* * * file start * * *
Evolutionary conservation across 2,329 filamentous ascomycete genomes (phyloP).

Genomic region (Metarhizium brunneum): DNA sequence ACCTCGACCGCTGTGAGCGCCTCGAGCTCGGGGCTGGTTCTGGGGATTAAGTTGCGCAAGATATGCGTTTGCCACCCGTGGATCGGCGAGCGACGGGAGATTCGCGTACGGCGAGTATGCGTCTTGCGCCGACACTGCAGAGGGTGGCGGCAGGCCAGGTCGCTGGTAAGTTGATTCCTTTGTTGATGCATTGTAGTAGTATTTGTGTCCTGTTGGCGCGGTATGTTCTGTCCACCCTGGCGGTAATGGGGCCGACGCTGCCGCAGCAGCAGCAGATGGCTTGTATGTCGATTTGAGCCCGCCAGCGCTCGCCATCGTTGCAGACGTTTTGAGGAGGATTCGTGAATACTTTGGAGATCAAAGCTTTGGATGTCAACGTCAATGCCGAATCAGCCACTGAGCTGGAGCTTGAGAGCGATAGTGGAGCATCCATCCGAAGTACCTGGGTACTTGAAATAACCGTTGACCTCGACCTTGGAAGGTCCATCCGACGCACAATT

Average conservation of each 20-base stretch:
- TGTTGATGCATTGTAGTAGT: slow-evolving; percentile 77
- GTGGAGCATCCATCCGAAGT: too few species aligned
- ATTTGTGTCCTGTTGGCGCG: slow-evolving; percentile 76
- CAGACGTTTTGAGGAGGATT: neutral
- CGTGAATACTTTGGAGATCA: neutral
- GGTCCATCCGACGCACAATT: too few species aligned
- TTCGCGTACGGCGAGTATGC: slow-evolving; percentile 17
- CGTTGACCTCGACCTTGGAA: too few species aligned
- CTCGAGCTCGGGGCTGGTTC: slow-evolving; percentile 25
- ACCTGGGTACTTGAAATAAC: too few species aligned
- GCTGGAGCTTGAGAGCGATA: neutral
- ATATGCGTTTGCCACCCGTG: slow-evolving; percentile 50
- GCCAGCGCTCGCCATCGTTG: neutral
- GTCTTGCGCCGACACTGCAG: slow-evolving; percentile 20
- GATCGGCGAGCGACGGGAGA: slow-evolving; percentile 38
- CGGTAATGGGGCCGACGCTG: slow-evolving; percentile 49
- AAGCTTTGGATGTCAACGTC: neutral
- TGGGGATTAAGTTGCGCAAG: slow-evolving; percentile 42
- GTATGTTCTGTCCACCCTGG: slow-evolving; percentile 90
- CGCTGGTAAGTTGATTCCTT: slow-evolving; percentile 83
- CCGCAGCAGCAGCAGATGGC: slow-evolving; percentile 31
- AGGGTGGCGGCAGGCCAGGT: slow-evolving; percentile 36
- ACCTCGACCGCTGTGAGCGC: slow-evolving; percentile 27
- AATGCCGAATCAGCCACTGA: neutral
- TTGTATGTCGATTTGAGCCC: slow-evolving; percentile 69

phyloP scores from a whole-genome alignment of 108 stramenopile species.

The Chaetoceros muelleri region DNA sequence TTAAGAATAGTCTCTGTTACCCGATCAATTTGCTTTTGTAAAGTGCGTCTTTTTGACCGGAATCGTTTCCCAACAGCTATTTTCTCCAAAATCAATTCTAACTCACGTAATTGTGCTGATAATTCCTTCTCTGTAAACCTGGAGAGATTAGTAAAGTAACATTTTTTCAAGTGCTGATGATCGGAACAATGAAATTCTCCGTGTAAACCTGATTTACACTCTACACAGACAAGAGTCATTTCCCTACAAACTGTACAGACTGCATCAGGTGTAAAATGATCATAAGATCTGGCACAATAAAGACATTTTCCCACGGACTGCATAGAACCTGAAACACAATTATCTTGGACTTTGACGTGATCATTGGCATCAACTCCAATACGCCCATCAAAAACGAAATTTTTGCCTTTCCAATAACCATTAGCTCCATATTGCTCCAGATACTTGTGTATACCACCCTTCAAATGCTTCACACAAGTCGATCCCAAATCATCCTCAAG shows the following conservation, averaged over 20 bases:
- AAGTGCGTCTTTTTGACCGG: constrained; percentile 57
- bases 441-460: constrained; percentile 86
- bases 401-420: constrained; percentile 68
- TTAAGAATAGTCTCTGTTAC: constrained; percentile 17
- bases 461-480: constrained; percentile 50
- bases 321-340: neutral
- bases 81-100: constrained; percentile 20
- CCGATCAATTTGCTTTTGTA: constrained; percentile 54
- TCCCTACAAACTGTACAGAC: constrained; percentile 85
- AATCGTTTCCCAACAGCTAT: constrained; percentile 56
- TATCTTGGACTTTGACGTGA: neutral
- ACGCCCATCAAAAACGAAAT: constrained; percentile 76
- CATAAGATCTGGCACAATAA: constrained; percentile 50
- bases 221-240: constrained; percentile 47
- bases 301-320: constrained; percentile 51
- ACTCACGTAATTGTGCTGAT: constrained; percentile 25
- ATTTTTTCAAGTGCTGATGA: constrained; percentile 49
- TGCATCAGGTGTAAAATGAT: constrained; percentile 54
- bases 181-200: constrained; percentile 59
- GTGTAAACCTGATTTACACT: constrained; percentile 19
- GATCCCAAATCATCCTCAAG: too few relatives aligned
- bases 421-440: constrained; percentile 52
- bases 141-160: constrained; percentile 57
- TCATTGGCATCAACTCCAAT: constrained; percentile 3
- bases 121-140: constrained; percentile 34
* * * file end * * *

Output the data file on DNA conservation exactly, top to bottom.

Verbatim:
Evolutionary conservation across 2,329 filamentous ascomycete genomes (phyloP).

Genomic region (Metarhizium brunneum): DNA sequence ACCTCGACCGCTGTGAGCGCCTCGAGCTCGGGGCTGGTTCTGGGGATTAAGTTGCGCAAGATATGCGTTTGCCACCCGTGGATCGGCGAGCGACGGGAGATTCGCGTACGGCGAGTATGCGTCTTGCGCCGACACTGCAGAGGGTGGCGGCAGGCCAGGTCGCTGGTAAGTTGATTCCTTTGTTGATGCATTGTAGTAGTATTTGTGTCCTGTTGGCGCGGTATGTTCTGTCCACCCTGGCGGTAATGGGGCCGACGCTGCCGCAGCAGCAGCAGATGGCTTGTATGTCGATTTGAGCCCGCCAGCGCTCGCCATCGTTGCAGACGTTTTGAGGAGGATTCGTGAATACTTTGGAGATCAAAGCTTTGGATGTCAACGTCAATGCCGAATCAGCCACTGAGCTGGAGCTTGAGAGCGATAGTGGAGCATCCATCCGAAGTACCTGGGTACTTGAAATAACCGTTGACCTCGACCTTGGAAGGTCCATCCGACGCACAATT

Average conservation of each 20-base stretch:
- TGTTGATGCATTGTAGTAGT: slow-evolving; percentile 77
- GTGGAGCATCCATCCGAAGT: too few species aligned
- ATTTGTGTCCTGTTGGCGCG: slow-evolving; percentile 76
- CAGACGTTTTGAGGAGGATT: neutral
- CGTGAATACTTTGGAGATCA: neutral
- GGTCCATCCGACGCACAATT: too few species aligned
- TTCGCGTACGGCGAGTATGC: slow-evolving; percentile 17
- CGTTGACCTCGACCTTGGAA: too few species aligned
- CTCGAGCTCGGGGCTGGTTC: slow-evolving; percentile 25
- ACCTGGGTACTTGAAATAAC: too few species aligned
- GCTGGAGCTTGAGAGCGATA: neutral
- ATATGCGTTTGCCACCCGTG: slow-evolving; percentile 50
- GCCAGCGCTCGCCATCGTTG: neutral
- GTCTTGCGCCGACACTGCAG: slow-evolving; percentile 20
- GATCGGCGAGCGACGGGAGA: slow-evolving; percentile 38
- CGGTAATGGGGCCGACGCTG: slow-evolving; percentile 49
- AAGCTTTGGATGTCAACGTC: neutral
- TGGGGATTAAGTTGCGCAAG: slow-evolving; percentile 42
- GTATGTTCTGTCCACCCTGG: slow-evolving; percentile 90
- CGCTGGTAAGTTGATTCCTT: slow-evolving; percentile 83
- CCGCAGCAGCAGCAGATGGC: slow-evolving; percentile 31
- AGGGTGGCGGCAGGCCAGGT: slow-evolving; percentile 36
- ACCTCGACCGCTGTGAGCGC: slow-evolving; percentile 27
- AATGCCGAATCAGCCACTGA: neutral
- TTGTATGTCGATTTGAGCCC: slow-evolving; percentile 69

phyloP scores from a whole-genome alignment of 108 stramenopile species.

The Chaetoceros muelleri region DNA sequence TTAAGAATAGTCTCTGTTACCCGATCAATTTGCTTTTGTAAAGTGCGTCTTTTTGACCGGAATCGTTTCCCAACAGCTATTTTCTCCAAAATCAATTCTAACTCACGTAATTGTGCTGATAATTCCTTCTCTGTAAACCTGGAGAGATTAGTAAAGTAACATTTTTTCAAGTGCTGATGATCGGAACAATGAAATTCTCCGTGTAAACCTGATTTACACTCTACACAGACAAGAGTCATTTCCCTACAAACTGTACAGACTGCATCAGGTGTAAAATGATCATAAGATCTGGCACAATAAAGACATTTTCCCACGGACTGCATAGAACCTGAAACACAATTATCTTGGACTTTGACGTGATCATTGGCATCAACTCCAATACGCCCATCAAAAACGAAATTTTTGCCTTTCCAATAACCATTAGCTCCATATTGCTCCAGATACTTGTGTATACCACCCTTCAAATGCTTCACACAAGTCGATCCCAAATCATCCTCAAG shows the following conservation, averaged over 20 bases:
- AAGTGCGTCTTTTTGACCGG: constrained; percentile 57
- bases 441-460: constrained; percentile 86
- bases 401-420: constrained; percentile 68
- TTAAGAATAGTCTCTGTTAC: constrained; percentile 17
- bases 461-480: constrained; percentile 50
- bases 321-340: neutral
- bases 81-100: constrained; percentile 20
- CCGATCAATTTGCTTTTGTA: constrained; percentile 54
- TCCCTACAAACTGTACAGAC: constrained; percentile 85
- AATCGTTTCCCAACAGCTAT: constrained; percentile 56
- TATCTTGGACTTTGACGTGA: neutral
- ACGCCCATCAAAAACGAAAT: constrained; percentile 76
- CATAAGATCTGGCACAATAA: constrained; percentile 50
- bases 221-240: constrained; percentile 47
- bases 301-320: constrained; percentile 51
- ACTCACGTAATTGTGCTGAT: constrained; percentile 25
- ATTTTTTCAAGTGCTGATGA: constrained; percentile 49
- TGCATCAGGTGTAAAATGAT: constrained; percentile 54
- bases 181-200: constrained; percentile 59
- GTGTAAACCTGATTTACACT: constrained; percentile 19
- GATCCCAAATCATCCTCAAG: too few relatives aligned
- bases 421-440: constrained; percentile 52
- bases 141-160: constrained; percentile 57
- TCATTGGCATCAACTCCAAT: constrained; percentile 3
- bases 121-140: constrained; percentile 34